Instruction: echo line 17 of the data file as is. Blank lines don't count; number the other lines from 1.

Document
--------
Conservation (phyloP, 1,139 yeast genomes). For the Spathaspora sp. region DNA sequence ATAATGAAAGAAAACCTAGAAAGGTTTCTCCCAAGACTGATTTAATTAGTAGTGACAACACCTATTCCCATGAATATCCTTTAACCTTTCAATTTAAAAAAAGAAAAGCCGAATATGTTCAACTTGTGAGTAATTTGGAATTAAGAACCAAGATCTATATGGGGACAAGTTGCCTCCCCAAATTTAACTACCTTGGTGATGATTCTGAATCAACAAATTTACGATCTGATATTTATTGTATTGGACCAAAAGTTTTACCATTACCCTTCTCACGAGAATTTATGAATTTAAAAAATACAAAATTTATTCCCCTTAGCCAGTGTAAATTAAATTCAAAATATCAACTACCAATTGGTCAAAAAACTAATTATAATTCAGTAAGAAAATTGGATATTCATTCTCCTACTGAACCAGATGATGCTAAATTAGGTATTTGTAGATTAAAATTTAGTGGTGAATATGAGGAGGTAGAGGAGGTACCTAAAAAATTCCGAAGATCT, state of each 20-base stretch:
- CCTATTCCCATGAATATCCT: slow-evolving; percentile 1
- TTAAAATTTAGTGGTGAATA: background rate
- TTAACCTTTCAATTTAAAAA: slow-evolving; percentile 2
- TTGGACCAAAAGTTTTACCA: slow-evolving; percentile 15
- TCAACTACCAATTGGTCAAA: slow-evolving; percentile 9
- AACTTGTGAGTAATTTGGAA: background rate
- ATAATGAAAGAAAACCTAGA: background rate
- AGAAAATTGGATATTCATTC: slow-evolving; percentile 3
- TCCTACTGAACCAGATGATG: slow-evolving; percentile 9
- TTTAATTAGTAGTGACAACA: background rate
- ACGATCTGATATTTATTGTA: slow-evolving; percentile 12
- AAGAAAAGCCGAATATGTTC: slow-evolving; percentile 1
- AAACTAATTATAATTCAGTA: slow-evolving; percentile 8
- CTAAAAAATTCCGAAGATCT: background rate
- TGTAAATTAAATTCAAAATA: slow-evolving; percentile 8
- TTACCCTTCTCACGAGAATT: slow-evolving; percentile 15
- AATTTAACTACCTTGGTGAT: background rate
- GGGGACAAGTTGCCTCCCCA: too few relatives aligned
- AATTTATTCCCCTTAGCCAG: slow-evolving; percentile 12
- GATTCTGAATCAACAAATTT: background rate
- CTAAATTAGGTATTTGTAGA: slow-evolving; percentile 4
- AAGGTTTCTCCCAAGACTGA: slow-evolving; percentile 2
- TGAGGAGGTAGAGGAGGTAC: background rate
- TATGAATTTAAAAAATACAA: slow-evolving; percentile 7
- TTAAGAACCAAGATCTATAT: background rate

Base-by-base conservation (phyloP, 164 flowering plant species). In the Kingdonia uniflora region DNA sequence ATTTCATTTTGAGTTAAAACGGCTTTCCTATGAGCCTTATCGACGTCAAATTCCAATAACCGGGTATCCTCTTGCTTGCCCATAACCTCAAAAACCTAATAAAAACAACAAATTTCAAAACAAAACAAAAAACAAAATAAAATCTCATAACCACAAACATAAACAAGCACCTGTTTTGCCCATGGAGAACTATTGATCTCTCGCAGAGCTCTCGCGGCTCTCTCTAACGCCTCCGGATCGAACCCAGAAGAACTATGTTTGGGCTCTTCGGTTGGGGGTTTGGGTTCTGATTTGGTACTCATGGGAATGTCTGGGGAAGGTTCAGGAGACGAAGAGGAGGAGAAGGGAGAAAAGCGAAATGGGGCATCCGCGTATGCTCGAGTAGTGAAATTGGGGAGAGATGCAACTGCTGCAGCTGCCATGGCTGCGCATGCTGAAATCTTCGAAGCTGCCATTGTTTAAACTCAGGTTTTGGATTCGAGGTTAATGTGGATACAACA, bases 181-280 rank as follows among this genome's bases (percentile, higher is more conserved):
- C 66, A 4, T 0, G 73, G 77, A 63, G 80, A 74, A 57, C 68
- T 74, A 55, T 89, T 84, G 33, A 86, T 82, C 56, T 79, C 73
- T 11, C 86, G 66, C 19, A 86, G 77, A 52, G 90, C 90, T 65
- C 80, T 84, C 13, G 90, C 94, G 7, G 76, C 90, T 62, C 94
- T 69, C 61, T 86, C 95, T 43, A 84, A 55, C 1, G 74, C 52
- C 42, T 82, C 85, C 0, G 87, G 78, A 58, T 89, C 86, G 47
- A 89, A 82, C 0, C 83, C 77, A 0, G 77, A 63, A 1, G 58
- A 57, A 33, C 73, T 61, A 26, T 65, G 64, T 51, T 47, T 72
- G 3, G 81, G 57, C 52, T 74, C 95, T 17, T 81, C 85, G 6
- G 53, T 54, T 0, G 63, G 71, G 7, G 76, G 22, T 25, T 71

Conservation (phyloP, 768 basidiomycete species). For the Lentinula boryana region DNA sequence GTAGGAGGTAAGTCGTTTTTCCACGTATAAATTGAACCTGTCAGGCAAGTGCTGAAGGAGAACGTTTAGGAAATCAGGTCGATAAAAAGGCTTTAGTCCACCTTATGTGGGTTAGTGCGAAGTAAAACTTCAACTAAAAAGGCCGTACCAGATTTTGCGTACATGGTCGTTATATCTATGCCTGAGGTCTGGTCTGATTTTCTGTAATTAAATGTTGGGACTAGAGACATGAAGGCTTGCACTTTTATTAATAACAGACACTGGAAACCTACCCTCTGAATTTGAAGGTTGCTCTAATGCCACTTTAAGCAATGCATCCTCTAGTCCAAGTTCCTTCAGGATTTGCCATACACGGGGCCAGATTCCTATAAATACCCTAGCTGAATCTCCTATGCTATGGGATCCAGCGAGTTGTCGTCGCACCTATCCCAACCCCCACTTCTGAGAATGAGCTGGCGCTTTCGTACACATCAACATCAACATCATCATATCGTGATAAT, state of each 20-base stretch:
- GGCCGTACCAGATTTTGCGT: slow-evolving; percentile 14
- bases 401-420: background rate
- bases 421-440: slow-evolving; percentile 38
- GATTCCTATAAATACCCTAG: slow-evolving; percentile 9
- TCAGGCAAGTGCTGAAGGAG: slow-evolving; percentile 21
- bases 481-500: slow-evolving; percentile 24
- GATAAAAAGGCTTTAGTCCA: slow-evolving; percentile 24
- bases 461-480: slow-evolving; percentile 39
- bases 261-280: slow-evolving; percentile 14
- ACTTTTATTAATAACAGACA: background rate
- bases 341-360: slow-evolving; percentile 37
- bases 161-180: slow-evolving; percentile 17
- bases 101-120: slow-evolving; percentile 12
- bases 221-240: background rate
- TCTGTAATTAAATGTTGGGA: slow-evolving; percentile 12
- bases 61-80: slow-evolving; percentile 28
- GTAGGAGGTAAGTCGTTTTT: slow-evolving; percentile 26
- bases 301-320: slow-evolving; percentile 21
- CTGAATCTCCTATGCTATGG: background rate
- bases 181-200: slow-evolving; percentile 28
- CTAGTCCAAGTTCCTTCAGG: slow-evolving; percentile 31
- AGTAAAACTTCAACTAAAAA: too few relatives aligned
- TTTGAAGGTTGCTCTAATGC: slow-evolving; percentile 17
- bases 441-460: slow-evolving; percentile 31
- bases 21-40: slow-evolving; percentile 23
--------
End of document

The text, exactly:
- TTACCCTTCTCACGAGAATT: slow-evolving; percentile 15